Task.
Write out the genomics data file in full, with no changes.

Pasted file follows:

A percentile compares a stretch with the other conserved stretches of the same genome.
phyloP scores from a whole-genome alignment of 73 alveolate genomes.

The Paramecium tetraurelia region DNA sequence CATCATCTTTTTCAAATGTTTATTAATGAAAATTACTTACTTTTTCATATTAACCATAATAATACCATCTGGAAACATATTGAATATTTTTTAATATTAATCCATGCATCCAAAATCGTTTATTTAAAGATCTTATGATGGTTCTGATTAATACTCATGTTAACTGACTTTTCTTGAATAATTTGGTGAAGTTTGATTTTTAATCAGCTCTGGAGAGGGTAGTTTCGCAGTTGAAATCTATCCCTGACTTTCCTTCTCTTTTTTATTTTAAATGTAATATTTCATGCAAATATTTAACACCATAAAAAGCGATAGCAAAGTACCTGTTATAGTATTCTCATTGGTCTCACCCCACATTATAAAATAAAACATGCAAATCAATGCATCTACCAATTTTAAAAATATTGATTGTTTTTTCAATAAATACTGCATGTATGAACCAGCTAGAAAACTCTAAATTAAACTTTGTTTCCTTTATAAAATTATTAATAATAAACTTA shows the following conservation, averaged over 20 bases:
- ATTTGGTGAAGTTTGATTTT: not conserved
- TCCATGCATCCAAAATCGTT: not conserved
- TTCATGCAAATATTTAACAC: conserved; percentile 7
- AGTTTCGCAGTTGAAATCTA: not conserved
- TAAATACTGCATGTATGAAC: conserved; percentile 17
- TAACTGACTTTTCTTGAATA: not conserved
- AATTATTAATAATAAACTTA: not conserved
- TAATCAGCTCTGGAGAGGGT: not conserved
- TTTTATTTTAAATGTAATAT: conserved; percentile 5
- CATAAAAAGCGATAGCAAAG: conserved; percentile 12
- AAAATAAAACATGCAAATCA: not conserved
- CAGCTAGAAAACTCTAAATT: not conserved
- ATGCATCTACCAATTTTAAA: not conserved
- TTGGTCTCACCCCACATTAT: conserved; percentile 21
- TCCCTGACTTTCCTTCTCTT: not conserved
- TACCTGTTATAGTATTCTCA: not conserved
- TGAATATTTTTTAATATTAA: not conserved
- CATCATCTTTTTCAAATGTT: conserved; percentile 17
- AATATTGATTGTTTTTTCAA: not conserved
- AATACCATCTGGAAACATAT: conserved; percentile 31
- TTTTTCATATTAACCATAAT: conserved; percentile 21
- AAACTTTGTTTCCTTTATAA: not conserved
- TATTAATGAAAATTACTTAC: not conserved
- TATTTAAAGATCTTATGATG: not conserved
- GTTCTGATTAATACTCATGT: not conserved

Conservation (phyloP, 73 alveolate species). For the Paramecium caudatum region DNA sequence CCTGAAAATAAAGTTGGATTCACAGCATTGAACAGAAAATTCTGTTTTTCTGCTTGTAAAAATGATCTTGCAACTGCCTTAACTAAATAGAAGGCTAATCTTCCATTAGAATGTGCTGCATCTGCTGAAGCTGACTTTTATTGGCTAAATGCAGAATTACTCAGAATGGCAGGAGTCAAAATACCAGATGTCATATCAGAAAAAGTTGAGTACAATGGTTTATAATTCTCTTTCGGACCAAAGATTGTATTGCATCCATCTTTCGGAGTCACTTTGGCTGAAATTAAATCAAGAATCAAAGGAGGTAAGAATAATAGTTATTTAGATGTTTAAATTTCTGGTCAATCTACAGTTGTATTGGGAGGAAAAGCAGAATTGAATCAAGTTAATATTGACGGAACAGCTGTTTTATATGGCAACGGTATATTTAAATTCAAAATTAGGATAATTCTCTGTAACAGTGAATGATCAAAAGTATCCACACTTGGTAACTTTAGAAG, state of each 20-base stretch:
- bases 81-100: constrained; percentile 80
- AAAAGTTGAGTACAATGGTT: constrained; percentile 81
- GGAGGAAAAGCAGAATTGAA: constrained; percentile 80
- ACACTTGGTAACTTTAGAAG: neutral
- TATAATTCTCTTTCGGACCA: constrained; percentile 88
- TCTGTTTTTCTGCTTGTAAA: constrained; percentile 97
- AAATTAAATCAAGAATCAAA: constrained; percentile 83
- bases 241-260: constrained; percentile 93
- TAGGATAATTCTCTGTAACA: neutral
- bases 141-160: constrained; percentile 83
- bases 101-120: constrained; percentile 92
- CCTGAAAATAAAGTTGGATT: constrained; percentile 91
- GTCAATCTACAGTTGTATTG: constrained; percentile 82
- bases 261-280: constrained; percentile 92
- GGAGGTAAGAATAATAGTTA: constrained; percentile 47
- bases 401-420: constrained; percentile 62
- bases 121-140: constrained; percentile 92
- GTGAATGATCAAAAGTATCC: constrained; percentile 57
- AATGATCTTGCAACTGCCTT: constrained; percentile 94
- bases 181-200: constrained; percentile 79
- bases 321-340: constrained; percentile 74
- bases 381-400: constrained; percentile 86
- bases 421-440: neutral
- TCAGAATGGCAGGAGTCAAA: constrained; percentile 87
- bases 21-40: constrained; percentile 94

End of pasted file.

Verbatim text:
A percentile compares a stretch with the other conserved stretches of the same genome.
phyloP scores from a whole-genome alignment of 73 alveolate genomes.

The Paramecium tetraurelia region DNA sequence CATCATCTTTTTCAAATGTTTATTAATGAAAATTACTTACTTTTTCATATTAACCATAATAATACCATCTGGAAACATATTGAATATTTTTTAATATTAATCCATGCATCCAAAATCGTTTATTTAAAGATCTTATGATGGTTCTGATTAATACTCATGTTAACTGACTTTTCTTGAATAATTTGGTGAAGTTTGATTTTTAATCAGCTCTGGAGAGGGTAGTTTCGCAGTTGAAATCTATCCCTGACTTTCCTTCTCTTTTTTATTTTAAATGTAATATTTCATGCAAATATTTAACACCATAAAAAGCGATAGCAAAGTACCTGTTATAGTATTCTCATTGGTCTCACCCCACATTATAAAATAAAACATGCAAATCAATGCATCTACCAATTTTAAAAATATTGATTGTTTTTTCAATAAATACTGCATGTATGAACCAGCTAGAAAACTCTAAATTAAACTTTGTTTCCTTTATAAAATTATTAATAATAAACTTA shows the following conservation, averaged over 20 bases:
- ATTTGGTGAAGTTTGATTTT: not conserved
- TCCATGCATCCAAAATCGTT: not conserved
- TTCATGCAAATATTTAACAC: conserved; percentile 7
- AGTTTCGCAGTTGAAATCTA: not conserved
- TAAATACTGCATGTATGAAC: conserved; percentile 17
- TAACTGACTTTTCTTGAATA: not conserved
- AATTATTAATAATAAACTTA: not conserved
- TAATCAGCTCTGGAGAGGGT: not conserved
- TTTTATTTTAAATGTAATAT: conserved; percentile 5
- CATAAAAAGCGATAGCAAAG: conserved; percentile 12
- AAAATAAAACATGCAAATCA: not conserved
- CAGCTAGAAAACTCTAAATT: not conserved
- ATGCATCTACCAATTTTAAA: not conserved
- TTGGTCTCACCCCACATTAT: conserved; percentile 21
- TCCCTGACTTTCCTTCTCTT: not conserved
- TACCTGTTATAGTATTCTCA: not conserved
- TGAATATTTTTTAATATTAA: not conserved
- CATCATCTTTTTCAAATGTT: conserved; percentile 17
- AATATTGATTGTTTTTTCAA: not conserved
- AATACCATCTGGAAACATAT: conserved; percentile 31
- TTTTTCATATTAACCATAAT: conserved; percentile 21
- AAACTTTGTTTCCTTTATAA: not conserved
- TATTAATGAAAATTACTTAC: not conserved
- TATTTAAAGATCTTATGATG: not conserved
- GTTCTGATTAATACTCATGT: not conserved

Conservation (phyloP, 73 alveolate species). For the Paramecium caudatum region DNA sequence CCTGAAAATAAAGTTGGATTCACAGCATTGAACAGAAAATTCTGTTTTTCTGCTTGTAAAAATGATCTTGCAACTGCCTTAACTAAATAGAAGGCTAATCTTCCATTAGAATGTGCTGCATCTGCTGAAGCTGACTTTTATTGGCTAAATGCAGAATTACTCAGAATGGCAGGAGTCAAAATACCAGATGTCATATCAGAAAAAGTTGAGTACAATGGTTTATAATTCTCTTTCGGACCAAAGATTGTATTGCATCCATCTTTCGGAGTCACTTTGGCTGAAATTAAATCAAGAATCAAAGGAGGTAAGAATAATAGTTATTTAGATGTTTAAATTTCTGGTCAATCTACAGTTGTATTGGGAGGAAAAGCAGAATTGAATCAAGTTAATATTGACGGAACAGCTGTTTTATATGGCAACGGTATATTTAAATTCAAAATTAGGATAATTCTCTGTAACAGTGAATGATCAAAAGTATCCACACTTGGTAACTTTAGAAG, state of each 20-base stretch:
- bases 81-100: constrained; percentile 80
- AAAAGTTGAGTACAATGGTT: constrained; percentile 81
- GGAGGAAAAGCAGAATTGAA: constrained; percentile 80
- ACACTTGGTAACTTTAGAAG: neutral
- TATAATTCTCTTTCGGACCA: constrained; percentile 88
- TCTGTTTTTCTGCTTGTAAA: constrained; percentile 97
- AAATTAAATCAAGAATCAAA: constrained; percentile 83
- bases 241-260: constrained; percentile 93
- TAGGATAATTCTCTGTAACA: neutral
- bases 141-160: constrained; percentile 83
- bases 101-120: constrained; percentile 92
- CCTGAAAATAAAGTTGGATT: constrained; percentile 91
- GTCAATCTACAGTTGTATTG: constrained; percentile 82
- bases 261-280: constrained; percentile 92
- GGAGGTAAGAATAATAGTTA: constrained; percentile 47
- bases 401-420: constrained; percentile 62
- bases 121-140: constrained; percentile 92
- GTGAATGATCAAAAGTATCC: constrained; percentile 57
- AATGATCTTGCAACTGCCTT: constrained; percentile 94
- bases 181-200: constrained; percentile 79
- bases 321-340: constrained; percentile 74
- bases 381-400: constrained; percentile 86
- bases 421-440: neutral
- TCAGAATGGCAGGAGTCAAA: constrained; percentile 87
- bases 21-40: constrained; percentile 94